Encyclopaedia Britannica (reference below) defines social contract as “an actual or hypothetical compact, or agreement, between the ruled and their rulers, defining the rights and duties of each.”
The authors note that:
“… social-contract theories had their greatest currency in the 17th and 18th centuries and are associated with such names as the Englishmen Thomas Hobbes and John Locke and the Frenchman Jean-Jacques Rousseau. What distinguished these theories of political obligation from other doctrines of the period was their attempt to justify political authority on grounds of individual self-interest and rational consent. They attempted to demonstrate the value and purposes of organized government by comparing the advantages of civil society with the disadvantages of the state of nature, a hypothetical condition characterized by a complete absence of governmental authority. The purpose of this comparison was to show why and under what conditions government is useful and ought therefore to be accepted by all reasonable people as a voluntary obligation. These conclusions were then reduced to the form of a social contract, from which it was supposed that all the essential rights and duties of citizens could be logically deduced.”
Malcolmson and Myers (reference below) describe how the logic of Constitutional Laws draws on the social contract theory of John Locke:
“Locke’s theory of government begins with the argument that since no one has any natural title to rule over anyone else, government can be legitimate only if it is based on the consent of all those who are governed. In saying this Locke does not mean that all political decisions have to be made democratically. He means only that the regime has to meet with the approval of its citizens. Locke suggests that this approval comes in a two-stage process, which he called the “social contract.” In the first stage of the contract, human beings who are naturally free and equal decide to come together in “civil society” and establish a political regime to govern themselves. In the second stage, they establish the ground rules of the regime by majority vote. They can vote to set up a democracy, but they also have the right to institute an aristocracy or even a monarchy. It is not the institutions that have to be democratic for government to be legitimate but the underlying contract that establishes them.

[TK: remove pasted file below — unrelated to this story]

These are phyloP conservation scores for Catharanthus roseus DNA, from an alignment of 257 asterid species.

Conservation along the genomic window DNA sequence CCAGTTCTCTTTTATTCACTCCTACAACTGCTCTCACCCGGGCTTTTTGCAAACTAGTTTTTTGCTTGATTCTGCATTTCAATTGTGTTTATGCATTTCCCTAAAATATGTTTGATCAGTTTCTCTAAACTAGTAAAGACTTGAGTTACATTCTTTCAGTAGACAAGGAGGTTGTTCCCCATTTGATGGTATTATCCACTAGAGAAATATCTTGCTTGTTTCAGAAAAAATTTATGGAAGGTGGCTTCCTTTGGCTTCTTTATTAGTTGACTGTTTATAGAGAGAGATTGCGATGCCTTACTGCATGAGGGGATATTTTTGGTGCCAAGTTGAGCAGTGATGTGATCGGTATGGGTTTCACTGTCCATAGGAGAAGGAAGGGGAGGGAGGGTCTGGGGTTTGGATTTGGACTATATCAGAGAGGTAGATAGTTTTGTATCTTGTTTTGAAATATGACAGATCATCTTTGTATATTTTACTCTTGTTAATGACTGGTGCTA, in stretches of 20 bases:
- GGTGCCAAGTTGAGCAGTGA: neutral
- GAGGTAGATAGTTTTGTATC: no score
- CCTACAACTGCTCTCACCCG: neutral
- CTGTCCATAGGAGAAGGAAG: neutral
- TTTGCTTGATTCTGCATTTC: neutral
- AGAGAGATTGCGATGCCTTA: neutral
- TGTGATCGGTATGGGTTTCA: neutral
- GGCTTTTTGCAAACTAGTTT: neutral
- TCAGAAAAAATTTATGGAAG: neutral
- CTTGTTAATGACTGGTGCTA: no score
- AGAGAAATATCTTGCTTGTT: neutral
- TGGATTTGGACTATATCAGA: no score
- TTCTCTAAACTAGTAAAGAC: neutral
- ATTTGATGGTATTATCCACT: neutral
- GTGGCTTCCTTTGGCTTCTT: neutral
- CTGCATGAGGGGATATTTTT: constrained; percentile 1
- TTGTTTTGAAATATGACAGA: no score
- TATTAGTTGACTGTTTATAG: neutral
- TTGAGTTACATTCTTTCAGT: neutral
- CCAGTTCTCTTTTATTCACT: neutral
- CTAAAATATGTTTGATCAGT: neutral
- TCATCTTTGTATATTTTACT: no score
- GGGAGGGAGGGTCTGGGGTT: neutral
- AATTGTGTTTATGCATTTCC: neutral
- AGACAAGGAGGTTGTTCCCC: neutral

“According to Locke, once the people have put the social contract in place, they turn the process of governing over to those who fill the offices established by the contract. But this government is not free to act in any way it pleases. It is always limited by any conditions stipulated in the social contract, because it is on that contract that the legitimacy of the government’s very existence depends. If the social contract says that the government may not tax citizens without obtaining the consent of their representatives, then a new tax which has not been approved by the representatives of the people would be in violation of the social contract and hence illegitimate.
“In conceptual terms, what we mean by a “constitutional law” is very close to what Locke meant by a “social contract.” A constitutional law is a kind of fundamental pact emanating from the will of the people, which provides the foundation for the entire regime. It is therefore of higher status than ordinary laws – statutes adopted by legislative bodies – because those bodies owe their very existence to it. A constitutional law is thus a kind of “super-law,” the supreme law of the regime, and this means that any action or statute inconsistent with it can have no validity.”
Atlas topic, subject, and course
Encyclopaedia Britannica (2014), Social contract, at https://www.britannica.com/topic/social-contract, accessed 10 August 2016.
Patrick Malcolmson and Richard Myers (2012), “The Constitution,” in The Canadian Regime: An Introduction to Parliamentary Government in Canada, 5th ed., page 19-20, Toronto: University of Toronto Press.
Page created by: Ian Clark, last modified on 1 September 2018.
Image: John Locke, oil on canvas by Herman Verelst, 1689, in the National Portrait Gallery, London, at https://www.britannica.com/topic/social-contract, accessed 10 August 2016.